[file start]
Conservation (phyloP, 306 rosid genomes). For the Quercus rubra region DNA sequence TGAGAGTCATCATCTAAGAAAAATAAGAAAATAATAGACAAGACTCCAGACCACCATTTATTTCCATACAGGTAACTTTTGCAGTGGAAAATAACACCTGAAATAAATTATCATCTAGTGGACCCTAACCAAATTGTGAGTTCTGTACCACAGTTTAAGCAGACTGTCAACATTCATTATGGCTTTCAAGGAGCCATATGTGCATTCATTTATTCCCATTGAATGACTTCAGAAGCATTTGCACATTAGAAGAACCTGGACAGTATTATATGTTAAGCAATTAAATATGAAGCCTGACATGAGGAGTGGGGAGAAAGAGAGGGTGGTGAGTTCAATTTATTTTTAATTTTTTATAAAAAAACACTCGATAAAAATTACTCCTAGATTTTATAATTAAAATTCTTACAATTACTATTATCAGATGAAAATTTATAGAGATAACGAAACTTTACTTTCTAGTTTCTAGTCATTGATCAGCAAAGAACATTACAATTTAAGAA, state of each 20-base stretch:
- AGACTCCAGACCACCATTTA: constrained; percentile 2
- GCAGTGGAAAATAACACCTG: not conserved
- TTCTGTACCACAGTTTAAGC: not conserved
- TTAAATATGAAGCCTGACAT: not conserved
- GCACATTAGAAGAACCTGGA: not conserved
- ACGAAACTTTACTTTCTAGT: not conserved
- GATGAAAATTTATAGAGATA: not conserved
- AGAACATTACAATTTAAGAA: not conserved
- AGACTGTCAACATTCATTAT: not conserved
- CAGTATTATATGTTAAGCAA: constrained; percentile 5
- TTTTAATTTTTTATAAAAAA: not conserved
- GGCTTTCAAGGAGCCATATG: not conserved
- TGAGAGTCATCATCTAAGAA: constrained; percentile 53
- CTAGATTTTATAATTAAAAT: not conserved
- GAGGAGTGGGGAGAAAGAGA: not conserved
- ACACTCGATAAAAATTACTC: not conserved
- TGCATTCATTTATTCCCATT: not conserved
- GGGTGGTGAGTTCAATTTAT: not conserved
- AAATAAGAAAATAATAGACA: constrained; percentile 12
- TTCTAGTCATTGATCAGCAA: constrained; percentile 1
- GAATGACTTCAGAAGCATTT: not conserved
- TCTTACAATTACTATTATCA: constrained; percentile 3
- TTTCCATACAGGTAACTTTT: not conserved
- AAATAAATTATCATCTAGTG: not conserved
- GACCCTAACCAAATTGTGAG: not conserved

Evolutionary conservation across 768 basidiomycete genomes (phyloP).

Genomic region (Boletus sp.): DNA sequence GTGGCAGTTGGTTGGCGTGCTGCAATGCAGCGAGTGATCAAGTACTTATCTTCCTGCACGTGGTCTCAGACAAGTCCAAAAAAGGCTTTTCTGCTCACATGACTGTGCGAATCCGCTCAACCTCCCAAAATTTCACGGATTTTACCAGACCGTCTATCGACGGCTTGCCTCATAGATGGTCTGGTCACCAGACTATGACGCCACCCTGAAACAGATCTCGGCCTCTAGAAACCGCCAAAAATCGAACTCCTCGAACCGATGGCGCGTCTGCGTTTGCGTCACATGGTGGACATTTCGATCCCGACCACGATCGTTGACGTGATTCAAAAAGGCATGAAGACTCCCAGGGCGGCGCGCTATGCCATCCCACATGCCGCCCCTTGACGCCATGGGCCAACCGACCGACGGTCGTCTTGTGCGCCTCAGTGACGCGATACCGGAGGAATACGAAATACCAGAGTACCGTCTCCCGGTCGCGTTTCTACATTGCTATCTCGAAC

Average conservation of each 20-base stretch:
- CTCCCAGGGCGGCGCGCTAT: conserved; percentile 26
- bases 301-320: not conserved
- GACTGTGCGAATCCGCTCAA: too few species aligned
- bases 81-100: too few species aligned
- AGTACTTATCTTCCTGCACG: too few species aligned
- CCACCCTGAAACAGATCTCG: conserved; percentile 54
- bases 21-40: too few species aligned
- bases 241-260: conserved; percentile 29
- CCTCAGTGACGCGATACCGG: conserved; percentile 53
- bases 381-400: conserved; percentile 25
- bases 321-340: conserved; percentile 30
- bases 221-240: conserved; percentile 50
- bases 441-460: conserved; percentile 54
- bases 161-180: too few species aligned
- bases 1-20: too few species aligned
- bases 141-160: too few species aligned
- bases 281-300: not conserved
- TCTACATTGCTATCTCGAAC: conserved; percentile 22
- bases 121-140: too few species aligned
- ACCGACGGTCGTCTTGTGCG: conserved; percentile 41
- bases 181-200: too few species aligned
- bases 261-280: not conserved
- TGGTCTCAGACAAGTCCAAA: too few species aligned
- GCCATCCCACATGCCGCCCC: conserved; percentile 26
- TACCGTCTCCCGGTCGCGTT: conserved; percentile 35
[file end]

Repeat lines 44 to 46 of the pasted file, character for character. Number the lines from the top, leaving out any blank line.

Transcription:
- bases 1-20: too few species aligned
- bases 141-160: too few species aligned
- bases 281-300: not conserved